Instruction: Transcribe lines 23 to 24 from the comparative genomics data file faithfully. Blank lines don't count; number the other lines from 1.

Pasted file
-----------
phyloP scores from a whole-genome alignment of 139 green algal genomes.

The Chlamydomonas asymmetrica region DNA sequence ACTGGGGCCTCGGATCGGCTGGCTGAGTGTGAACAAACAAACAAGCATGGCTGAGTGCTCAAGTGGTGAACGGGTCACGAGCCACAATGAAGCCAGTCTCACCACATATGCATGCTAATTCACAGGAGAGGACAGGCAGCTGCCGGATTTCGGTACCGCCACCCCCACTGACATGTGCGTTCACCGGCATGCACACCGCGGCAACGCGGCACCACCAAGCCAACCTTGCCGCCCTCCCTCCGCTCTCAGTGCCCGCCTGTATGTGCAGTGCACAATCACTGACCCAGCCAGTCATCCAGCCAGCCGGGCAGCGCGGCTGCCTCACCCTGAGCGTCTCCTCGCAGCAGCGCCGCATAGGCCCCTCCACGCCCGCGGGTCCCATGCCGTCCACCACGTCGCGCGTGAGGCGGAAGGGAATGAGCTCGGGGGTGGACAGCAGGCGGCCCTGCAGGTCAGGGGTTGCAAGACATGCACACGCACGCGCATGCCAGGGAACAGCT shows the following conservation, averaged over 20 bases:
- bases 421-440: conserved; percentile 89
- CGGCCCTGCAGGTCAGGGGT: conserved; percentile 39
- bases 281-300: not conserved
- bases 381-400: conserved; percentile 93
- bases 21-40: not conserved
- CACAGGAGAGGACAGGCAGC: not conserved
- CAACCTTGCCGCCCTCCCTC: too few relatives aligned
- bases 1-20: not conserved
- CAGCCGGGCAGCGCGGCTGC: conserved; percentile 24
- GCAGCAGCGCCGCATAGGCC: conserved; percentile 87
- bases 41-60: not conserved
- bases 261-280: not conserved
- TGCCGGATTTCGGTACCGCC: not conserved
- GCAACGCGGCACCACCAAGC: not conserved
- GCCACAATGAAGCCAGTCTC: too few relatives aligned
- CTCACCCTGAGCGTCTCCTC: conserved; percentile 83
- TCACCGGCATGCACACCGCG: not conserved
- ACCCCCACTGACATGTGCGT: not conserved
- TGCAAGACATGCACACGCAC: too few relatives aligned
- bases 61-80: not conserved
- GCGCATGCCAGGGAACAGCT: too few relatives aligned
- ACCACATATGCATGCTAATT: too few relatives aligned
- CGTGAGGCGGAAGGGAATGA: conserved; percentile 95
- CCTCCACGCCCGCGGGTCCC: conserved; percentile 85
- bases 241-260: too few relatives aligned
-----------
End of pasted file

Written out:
- GCGCATGCCAGGGAACAGCT: too few relatives aligned
- ACCACATATGCATGCTAATT: too few relatives aligned